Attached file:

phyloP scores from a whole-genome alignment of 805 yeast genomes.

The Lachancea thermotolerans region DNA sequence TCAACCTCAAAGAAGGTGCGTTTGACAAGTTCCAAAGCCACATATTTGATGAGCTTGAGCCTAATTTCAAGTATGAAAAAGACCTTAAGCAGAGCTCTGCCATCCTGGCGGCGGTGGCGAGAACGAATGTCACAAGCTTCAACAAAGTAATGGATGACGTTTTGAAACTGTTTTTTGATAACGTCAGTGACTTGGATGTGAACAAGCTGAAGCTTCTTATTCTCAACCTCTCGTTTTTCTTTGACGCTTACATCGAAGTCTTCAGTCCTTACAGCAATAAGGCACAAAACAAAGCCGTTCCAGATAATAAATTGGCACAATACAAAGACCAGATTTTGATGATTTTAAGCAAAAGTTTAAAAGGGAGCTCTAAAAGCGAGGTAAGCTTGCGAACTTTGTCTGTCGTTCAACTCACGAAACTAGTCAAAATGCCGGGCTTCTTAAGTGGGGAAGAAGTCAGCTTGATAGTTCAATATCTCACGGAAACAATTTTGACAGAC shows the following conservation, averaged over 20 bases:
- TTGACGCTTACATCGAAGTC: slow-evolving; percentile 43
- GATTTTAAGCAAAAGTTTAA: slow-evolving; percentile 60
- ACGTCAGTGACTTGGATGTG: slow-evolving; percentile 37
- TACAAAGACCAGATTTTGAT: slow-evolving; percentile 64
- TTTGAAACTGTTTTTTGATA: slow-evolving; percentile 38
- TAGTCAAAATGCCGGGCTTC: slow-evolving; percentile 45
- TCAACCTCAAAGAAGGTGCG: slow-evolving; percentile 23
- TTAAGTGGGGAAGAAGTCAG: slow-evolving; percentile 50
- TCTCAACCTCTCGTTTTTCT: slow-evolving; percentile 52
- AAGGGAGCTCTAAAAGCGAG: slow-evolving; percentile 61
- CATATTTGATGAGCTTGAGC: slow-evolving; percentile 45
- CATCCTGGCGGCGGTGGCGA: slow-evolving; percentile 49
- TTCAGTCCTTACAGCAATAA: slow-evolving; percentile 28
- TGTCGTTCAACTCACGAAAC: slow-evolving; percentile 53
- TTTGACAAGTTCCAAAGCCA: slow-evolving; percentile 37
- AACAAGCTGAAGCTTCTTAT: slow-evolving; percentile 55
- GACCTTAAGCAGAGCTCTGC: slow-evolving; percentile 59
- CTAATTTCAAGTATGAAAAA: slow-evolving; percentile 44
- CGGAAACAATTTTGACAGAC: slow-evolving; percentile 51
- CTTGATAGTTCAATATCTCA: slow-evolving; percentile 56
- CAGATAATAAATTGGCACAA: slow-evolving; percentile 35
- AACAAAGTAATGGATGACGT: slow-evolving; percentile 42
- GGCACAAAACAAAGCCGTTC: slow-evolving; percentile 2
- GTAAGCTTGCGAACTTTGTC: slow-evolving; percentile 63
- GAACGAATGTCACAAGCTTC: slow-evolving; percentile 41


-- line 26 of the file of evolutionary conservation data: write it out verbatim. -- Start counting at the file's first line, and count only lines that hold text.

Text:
- GTAAGCTTGCGAACTTTGTC: slow-evolving; percentile 63